Amanda Peet Shines As ‘Brockmire’ And Jules Take A ‘Road Trip’

Senior Television Writer
05.03.17 6 Comments

IFC

A quick review of tonight’s Brockmire coming up just as soon as I give up my vote at ejaculation…

After last week’s hilarious “Breakout Year” focused on Brockmire’s return to celebrity, “Road Trip” returns to more personal matters: specifically, what Jules and Jim (no, not that Jules & Jim) are going to do about her unplanned pregnancy.

There’s probably a version of the series that could have traveled the Catastrophe path and had these two walking disasters attempt to have a baby together while Jules was still able to. But these two make Rob and Sharon from Catastrophe seem as mature and stable as Coach and Mrs. Coach from Friday Night Lights, and nothing we’ve seen of Jules suggests she’s ever wanted a maternal life. So after some soul-searching, she opts for an abortion, which leads to one of the funniest and most unexpected gags I’ve ever seen on this subject — a literal kind of gag, given Jules’ repeated difficulty in swallowing the pill, which is a great piece of physical comedy from Amanda Peet. And Brockmire unwittingly snorting up one of the pills before she even had a chance to take it was both a great sick joke in its own right and a nice set-up for the OB/GYN’s growing certainty that these two have no business even being in physical proximity to children, let alone trying to raise one.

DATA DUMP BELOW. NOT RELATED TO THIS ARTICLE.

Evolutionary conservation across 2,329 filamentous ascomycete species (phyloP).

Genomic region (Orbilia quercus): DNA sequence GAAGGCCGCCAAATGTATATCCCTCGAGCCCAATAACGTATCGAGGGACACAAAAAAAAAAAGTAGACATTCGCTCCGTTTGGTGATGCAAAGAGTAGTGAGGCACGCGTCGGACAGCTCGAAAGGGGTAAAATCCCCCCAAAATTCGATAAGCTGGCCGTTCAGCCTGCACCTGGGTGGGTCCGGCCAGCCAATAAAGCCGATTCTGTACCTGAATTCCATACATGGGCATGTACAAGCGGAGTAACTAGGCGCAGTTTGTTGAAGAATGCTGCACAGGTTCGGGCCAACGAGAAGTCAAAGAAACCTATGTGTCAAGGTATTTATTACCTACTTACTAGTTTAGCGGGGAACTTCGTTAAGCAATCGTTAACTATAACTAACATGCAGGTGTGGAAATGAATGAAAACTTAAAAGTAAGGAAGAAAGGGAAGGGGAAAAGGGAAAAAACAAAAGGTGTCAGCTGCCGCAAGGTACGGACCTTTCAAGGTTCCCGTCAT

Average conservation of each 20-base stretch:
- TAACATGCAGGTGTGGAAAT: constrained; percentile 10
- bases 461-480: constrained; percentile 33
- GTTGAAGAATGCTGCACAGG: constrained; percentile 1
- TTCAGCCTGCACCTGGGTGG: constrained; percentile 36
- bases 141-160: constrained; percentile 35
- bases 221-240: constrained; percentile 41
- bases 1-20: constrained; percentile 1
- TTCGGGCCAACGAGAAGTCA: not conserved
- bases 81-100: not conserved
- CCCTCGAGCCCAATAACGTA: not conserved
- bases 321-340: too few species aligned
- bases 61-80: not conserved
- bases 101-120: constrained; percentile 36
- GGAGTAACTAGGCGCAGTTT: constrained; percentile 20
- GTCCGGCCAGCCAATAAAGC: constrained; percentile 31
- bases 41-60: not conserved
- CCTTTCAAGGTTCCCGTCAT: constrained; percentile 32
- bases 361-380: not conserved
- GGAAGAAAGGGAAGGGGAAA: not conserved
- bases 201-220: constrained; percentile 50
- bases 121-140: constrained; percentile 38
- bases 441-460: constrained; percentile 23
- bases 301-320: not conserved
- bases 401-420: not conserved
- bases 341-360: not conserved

The episode continues the show’s tradition of cliffhangers by having Uribe’s reunion with his 17 kids interrupted by the arrival of Brockmire’s ex-broadcasting partner Robby (who got fired for a cross-dressing scandal in episode three’s flashback), who brings news of Joe Buck and gets punched in the face for it. If Brockmire was as big a name in baseball a decade ago as the show posits, then of course he would know Buck, and now we’ll get to see what happened between them in the past, and why the mere mention of his name fills Jim with such rage.

Another terrific episode, and I haven’t even touched on the flashback to Jim’s childhood, where we see the role baseball broadcasts and a drunken father (wearing pants looking very similar to Brockmire’s trademark blazer) played in making Jim the man he is today, complete with a shot of him lying in the grass, listening to Vin Scully, that looks very much like the poster for Boyhood.

What did everybody else think?

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